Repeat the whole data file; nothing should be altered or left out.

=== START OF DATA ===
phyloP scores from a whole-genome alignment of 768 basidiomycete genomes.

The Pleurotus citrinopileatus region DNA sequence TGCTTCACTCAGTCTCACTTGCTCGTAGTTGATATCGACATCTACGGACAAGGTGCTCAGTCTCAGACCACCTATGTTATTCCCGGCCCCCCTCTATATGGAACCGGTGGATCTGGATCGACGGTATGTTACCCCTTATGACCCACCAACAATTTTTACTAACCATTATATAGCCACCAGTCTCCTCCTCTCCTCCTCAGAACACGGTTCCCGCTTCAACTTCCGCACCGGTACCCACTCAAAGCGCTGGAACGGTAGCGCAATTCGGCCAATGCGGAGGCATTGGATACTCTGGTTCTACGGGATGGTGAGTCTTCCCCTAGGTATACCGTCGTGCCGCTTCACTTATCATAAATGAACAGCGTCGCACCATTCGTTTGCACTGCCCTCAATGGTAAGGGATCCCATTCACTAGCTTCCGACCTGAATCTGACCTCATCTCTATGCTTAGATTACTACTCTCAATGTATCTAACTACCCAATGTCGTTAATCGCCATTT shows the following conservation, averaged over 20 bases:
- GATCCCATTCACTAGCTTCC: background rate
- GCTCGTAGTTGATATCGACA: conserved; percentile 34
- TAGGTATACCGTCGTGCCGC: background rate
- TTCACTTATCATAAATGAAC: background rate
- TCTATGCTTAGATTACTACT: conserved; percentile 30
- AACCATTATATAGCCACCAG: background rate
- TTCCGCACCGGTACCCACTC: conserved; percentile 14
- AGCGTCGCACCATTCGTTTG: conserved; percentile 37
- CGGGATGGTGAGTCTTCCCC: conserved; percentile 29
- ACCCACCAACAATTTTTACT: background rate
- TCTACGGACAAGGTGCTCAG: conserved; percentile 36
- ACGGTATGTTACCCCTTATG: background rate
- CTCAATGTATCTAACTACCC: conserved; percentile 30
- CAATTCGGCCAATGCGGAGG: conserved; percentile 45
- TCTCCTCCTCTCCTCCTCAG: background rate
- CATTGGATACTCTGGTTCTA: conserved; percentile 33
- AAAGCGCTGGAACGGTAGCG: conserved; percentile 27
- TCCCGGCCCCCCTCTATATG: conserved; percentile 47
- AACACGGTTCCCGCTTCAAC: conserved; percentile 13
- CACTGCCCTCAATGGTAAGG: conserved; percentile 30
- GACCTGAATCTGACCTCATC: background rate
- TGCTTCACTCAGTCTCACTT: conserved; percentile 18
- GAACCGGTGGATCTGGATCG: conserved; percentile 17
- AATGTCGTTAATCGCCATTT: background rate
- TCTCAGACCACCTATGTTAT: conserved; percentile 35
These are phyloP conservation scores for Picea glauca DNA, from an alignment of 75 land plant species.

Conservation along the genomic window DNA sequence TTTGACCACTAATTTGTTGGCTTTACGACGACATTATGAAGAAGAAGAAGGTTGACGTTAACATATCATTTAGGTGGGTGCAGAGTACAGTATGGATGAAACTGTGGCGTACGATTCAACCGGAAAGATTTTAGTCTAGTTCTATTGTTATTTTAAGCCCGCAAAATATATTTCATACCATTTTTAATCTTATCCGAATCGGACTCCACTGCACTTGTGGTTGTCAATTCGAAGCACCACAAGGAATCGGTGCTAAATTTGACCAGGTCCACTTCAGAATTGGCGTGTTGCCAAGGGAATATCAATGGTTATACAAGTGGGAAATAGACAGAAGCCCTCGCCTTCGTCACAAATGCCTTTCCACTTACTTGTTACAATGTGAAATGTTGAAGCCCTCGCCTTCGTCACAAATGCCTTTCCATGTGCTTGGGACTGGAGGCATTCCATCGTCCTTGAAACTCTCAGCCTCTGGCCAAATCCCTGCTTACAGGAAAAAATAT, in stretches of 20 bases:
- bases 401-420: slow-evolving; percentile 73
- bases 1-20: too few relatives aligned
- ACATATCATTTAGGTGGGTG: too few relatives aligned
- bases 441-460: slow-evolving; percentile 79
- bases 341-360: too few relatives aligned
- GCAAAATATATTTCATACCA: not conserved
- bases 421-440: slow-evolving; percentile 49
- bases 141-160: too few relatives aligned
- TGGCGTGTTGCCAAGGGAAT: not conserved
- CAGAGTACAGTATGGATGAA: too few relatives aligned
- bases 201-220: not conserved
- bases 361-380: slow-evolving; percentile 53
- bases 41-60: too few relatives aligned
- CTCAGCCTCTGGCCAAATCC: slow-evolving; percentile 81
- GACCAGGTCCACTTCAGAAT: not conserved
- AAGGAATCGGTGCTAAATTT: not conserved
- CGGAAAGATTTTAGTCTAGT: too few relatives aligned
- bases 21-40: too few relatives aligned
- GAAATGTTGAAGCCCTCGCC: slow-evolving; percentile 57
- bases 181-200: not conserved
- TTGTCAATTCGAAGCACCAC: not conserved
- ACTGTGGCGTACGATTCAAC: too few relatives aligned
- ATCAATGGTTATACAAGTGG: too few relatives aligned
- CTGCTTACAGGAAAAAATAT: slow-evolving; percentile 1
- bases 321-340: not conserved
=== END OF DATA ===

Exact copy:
phyloP scores from a whole-genome alignment of 768 basidiomycete genomes.

The Pleurotus citrinopileatus region DNA sequence TGCTTCACTCAGTCTCACTTGCTCGTAGTTGATATCGACATCTACGGACAAGGTGCTCAGTCTCAGACCACCTATGTTATTCCCGGCCCCCCTCTATATGGAACCGGTGGATCTGGATCGACGGTATGTTACCCCTTATGACCCACCAACAATTTTTACTAACCATTATATAGCCACCAGTCTCCTCCTCTCCTCCTCAGAACACGGTTCCCGCTTCAACTTCCGCACCGGTACCCACTCAAAGCGCTGGAACGGTAGCGCAATTCGGCCAATGCGGAGGCATTGGATACTCTGGTTCTACGGGATGGTGAGTCTTCCCCTAGGTATACCGTCGTGCCGCTTCACTTATCATAAATGAACAGCGTCGCACCATTCGTTTGCACTGCCCTCAATGGTAAGGGATCCCATTCACTAGCTTCCGACCTGAATCTGACCTCATCTCTATGCTTAGATTACTACTCTCAATGTATCTAACTACCCAATGTCGTTAATCGCCATTT shows the following conservation, averaged over 20 bases:
- GATCCCATTCACTAGCTTCC: background rate
- GCTCGTAGTTGATATCGACA: conserved; percentile 34
- TAGGTATACCGTCGTGCCGC: background rate
- TTCACTTATCATAAATGAAC: background rate
- TCTATGCTTAGATTACTACT: conserved; percentile 30
- AACCATTATATAGCCACCAG: background rate
- TTCCGCACCGGTACCCACTC: conserved; percentile 14
- AGCGTCGCACCATTCGTTTG: conserved; percentile 37
- CGGGATGGTGAGTCTTCCCC: conserved; percentile 29
- ACCCACCAACAATTTTTACT: background rate
- TCTACGGACAAGGTGCTCAG: conserved; percentile 36
- ACGGTATGTTACCCCTTATG: background rate
- CTCAATGTATCTAACTACCC: conserved; percentile 30
- CAATTCGGCCAATGCGGAGG: conserved; percentile 45
- TCTCCTCCTCTCCTCCTCAG: background rate
- CATTGGATACTCTGGTTCTA: conserved; percentile 33
- AAAGCGCTGGAACGGTAGCG: conserved; percentile 27
- TCCCGGCCCCCCTCTATATG: conserved; percentile 47
- AACACGGTTCCCGCTTCAAC: conserved; percentile 13
- CACTGCCCTCAATGGTAAGG: conserved; percentile 30
- GACCTGAATCTGACCTCATC: background rate
- TGCTTCACTCAGTCTCACTT: conserved; percentile 18
- GAACCGGTGGATCTGGATCG: conserved; percentile 17
- AATGTCGTTAATCGCCATTT: background rate
- TCTCAGACCACCTATGTTAT: conserved; percentile 35
These are phyloP conservation scores for Picea glauca DNA, from an alignment of 75 land plant species.

Conservation along the genomic window DNA sequence TTTGACCACTAATTTGTTGGCTTTACGACGACATTATGAAGAAGAAGAAGGTTGACGTTAACATATCATTTAGGTGGGTGCAGAGTACAGTATGGATGAAACTGTGGCGTACGATTCAACCGGAAAGATTTTAGTCTAGTTCTATTGTTATTTTAAGCCCGCAAAATATATTTCATACCATTTTTAATCTTATCCGAATCGGACTCCACTGCACTTGTGGTTGTCAATTCGAAGCACCACAAGGAATCGGTGCTAAATTTGACCAGGTCCACTTCAGAATTGGCGTGTTGCCAAGGGAATATCAATGGTTATACAAGTGGGAAATAGACAGAAGCCCTCGCCTTCGTCACAAATGCCTTTCCACTTACTTGTTACAATGTGAAATGTTGAAGCCCTCGCCTTCGTCACAAATGCCTTTCCATGTGCTTGGGACTGGAGGCATTCCATCGTCCTTGAAACTCTCAGCCTCTGGCCAAATCCCTGCTTACAGGAAAAAATAT, in stretches of 20 bases:
- bases 401-420: slow-evolving; percentile 73
- bases 1-20: too few relatives aligned
- ACATATCATTTAGGTGGGTG: too few relatives aligned
- bases 441-460: slow-evolving; percentile 79
- bases 341-360: too few relatives aligned
- GCAAAATATATTTCATACCA: not conserved
- bases 421-440: slow-evolving; percentile 49
- bases 141-160: too few relatives aligned
- TGGCGTGTTGCCAAGGGAAT: not conserved
- CAGAGTACAGTATGGATGAA: too few relatives aligned
- bases 201-220: not conserved
- bases 361-380: slow-evolving; percentile 53
- bases 41-60: too few relatives aligned
- CTCAGCCTCTGGCCAAATCC: slow-evolving; percentile 81
- GACCAGGTCCACTTCAGAAT: not conserved
- AAGGAATCGGTGCTAAATTT: not conserved
- CGGAAAGATTTTAGTCTAGT: too few relatives aligned
- bases 21-40: too few relatives aligned
- GAAATGTTGAAGCCCTCGCC: slow-evolving; percentile 57
- bases 181-200: not conserved
- TTGTCAATTCGAAGCACCAC: not conserved
- ACTGTGGCGTACGATTCAAC: too few relatives aligned
- ATCAATGGTTATACAAGTGG: too few relatives aligned
- CTGCTTACAGGAAAAAATAT: slow-evolving; percentile 1
- bases 321-340: not conserved